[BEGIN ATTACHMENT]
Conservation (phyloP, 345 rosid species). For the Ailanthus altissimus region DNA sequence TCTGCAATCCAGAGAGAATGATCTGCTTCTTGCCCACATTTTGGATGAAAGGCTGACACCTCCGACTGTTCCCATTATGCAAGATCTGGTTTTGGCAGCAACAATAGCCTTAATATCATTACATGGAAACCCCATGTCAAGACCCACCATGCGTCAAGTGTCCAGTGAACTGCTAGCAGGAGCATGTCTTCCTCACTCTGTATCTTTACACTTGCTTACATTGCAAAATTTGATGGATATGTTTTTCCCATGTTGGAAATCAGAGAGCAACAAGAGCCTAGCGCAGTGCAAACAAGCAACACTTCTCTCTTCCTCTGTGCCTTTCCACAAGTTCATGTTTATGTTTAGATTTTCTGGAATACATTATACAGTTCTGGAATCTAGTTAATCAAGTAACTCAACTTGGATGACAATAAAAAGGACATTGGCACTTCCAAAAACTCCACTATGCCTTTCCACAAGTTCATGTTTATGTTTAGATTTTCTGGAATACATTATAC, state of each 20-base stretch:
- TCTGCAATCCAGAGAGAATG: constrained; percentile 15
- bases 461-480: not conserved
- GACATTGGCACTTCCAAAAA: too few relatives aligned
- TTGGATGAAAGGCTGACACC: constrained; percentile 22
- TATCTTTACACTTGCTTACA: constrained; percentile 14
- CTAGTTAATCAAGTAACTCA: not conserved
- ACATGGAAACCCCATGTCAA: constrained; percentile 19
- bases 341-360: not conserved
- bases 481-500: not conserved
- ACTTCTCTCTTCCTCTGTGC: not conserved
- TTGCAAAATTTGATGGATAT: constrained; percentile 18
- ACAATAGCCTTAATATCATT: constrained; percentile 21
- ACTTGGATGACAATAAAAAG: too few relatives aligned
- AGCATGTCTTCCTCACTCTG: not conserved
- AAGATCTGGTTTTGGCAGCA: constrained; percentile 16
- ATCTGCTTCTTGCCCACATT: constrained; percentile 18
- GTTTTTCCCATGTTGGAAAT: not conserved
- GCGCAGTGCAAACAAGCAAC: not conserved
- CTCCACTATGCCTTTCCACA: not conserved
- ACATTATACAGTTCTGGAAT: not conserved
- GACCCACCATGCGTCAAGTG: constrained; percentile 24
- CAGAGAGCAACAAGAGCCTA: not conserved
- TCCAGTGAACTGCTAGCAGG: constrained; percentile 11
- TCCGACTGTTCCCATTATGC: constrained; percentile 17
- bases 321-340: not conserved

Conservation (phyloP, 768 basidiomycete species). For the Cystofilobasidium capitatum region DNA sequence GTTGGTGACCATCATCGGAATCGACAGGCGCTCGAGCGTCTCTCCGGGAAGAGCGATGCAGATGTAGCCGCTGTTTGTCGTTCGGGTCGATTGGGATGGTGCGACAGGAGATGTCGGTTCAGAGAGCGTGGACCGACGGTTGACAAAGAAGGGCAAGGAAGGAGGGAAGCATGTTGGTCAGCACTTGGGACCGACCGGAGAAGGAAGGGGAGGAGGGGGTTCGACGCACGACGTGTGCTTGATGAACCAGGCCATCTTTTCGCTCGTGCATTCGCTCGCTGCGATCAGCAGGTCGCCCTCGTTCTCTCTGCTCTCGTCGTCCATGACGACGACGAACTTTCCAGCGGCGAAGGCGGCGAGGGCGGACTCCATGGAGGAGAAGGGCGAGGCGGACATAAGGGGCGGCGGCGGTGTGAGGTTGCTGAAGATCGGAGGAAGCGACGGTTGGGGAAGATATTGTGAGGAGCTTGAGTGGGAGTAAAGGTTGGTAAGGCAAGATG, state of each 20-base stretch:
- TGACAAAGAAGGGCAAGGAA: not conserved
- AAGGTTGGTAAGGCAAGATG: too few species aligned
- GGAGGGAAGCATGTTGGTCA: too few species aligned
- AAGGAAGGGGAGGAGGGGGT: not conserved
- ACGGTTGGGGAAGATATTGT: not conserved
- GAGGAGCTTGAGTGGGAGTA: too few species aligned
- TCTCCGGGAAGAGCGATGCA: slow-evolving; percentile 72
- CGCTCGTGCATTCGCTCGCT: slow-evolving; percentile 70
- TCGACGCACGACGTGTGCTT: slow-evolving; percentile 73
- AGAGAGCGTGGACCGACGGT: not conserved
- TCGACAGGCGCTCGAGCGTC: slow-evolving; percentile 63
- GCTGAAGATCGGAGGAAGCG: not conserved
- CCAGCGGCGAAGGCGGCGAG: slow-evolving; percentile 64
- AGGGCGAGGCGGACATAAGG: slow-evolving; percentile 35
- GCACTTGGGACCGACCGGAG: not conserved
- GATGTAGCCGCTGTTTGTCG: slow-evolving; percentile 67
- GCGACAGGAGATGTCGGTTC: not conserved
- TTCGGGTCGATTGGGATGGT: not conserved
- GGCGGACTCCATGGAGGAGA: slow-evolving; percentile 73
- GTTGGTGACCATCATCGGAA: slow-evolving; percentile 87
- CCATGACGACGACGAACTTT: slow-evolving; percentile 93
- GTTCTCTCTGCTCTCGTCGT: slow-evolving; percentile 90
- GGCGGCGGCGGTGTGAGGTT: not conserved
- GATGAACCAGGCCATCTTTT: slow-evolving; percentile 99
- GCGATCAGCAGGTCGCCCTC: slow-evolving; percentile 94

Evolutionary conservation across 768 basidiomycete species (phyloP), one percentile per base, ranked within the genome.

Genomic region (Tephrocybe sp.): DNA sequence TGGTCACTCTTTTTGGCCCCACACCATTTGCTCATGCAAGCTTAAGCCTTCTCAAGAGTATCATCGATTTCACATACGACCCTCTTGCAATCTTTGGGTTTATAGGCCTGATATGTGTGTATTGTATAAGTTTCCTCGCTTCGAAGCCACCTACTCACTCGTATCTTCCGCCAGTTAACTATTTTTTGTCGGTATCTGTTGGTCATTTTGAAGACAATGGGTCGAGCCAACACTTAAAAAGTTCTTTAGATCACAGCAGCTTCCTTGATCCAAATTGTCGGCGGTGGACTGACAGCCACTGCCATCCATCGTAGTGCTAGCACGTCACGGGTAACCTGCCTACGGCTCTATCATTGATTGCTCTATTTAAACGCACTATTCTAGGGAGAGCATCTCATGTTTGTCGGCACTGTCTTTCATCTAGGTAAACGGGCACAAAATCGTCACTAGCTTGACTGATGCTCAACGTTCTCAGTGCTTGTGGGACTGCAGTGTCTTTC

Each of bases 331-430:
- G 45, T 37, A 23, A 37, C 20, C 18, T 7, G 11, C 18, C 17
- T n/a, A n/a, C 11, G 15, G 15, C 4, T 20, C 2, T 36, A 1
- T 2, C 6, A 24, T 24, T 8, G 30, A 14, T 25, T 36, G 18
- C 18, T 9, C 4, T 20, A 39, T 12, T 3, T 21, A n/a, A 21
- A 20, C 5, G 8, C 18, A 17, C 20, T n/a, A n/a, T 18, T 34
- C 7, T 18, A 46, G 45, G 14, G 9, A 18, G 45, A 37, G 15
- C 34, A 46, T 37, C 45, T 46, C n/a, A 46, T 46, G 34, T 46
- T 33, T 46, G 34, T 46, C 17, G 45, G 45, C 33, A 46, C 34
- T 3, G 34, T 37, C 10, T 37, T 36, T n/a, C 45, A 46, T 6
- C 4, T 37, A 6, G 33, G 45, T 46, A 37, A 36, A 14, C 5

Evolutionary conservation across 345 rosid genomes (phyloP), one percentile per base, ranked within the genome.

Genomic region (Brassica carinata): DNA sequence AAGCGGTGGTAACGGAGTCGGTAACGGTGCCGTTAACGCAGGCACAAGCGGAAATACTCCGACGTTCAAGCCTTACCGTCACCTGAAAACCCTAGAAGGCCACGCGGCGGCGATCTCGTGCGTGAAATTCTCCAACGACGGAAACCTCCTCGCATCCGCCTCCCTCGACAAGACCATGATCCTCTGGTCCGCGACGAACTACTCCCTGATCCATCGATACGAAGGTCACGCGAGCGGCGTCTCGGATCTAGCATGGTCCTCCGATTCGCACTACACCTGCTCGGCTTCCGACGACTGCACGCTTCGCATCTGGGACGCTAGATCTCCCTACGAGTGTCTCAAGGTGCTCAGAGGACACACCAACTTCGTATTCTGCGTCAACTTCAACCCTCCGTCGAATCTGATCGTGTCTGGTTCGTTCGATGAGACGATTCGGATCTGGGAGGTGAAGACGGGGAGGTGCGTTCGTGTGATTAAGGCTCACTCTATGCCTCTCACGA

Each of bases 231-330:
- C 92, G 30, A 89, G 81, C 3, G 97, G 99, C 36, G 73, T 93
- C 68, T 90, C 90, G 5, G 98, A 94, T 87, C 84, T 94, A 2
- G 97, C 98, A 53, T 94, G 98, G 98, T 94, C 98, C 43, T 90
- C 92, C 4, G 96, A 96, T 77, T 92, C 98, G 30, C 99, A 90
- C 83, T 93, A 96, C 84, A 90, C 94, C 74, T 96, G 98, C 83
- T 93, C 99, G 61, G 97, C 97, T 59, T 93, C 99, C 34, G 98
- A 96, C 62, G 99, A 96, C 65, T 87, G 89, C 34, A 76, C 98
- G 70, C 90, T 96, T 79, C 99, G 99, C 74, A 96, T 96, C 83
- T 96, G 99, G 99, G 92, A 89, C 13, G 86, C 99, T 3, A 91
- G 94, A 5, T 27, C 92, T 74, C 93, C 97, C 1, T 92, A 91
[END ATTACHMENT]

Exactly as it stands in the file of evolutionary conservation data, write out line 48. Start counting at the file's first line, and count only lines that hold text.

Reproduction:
- CCATGACGACGACGAACTTT: slow-evolving; percentile 93